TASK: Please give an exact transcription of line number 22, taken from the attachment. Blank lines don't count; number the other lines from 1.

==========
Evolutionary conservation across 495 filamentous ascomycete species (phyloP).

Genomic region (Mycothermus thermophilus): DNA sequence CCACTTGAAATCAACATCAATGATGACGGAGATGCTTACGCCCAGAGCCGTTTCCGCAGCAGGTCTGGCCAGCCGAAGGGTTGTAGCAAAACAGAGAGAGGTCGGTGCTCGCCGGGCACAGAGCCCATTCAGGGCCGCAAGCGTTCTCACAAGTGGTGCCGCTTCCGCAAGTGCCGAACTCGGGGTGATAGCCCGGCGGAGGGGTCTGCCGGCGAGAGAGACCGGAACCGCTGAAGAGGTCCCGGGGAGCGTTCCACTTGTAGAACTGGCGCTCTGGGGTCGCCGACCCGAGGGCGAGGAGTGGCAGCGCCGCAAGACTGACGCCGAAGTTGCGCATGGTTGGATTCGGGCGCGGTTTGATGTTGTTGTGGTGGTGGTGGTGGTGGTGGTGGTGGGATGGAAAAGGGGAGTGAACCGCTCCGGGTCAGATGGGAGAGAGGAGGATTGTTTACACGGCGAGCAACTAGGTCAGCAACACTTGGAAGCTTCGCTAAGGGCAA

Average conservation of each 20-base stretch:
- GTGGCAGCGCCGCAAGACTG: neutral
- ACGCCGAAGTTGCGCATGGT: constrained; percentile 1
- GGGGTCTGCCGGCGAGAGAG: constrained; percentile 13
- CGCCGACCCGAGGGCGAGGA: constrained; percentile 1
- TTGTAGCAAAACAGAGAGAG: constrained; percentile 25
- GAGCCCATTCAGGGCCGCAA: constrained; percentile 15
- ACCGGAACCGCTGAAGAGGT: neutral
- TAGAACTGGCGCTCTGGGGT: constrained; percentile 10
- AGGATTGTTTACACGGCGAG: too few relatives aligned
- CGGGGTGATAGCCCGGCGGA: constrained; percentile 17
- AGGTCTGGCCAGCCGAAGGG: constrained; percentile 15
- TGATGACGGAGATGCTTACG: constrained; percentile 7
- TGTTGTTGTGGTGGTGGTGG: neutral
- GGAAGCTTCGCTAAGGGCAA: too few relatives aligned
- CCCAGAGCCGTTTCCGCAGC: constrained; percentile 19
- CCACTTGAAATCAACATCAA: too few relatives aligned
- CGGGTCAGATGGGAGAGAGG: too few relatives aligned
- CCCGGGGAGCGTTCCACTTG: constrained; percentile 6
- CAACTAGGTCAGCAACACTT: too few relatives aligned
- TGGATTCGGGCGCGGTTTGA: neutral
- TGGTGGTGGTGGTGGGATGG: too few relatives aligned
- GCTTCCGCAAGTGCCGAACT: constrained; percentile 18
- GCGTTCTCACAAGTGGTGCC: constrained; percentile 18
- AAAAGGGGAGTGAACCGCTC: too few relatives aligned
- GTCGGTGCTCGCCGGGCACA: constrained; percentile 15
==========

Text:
- CAACTAGGTCAGCAACACTT: too few relatives aligned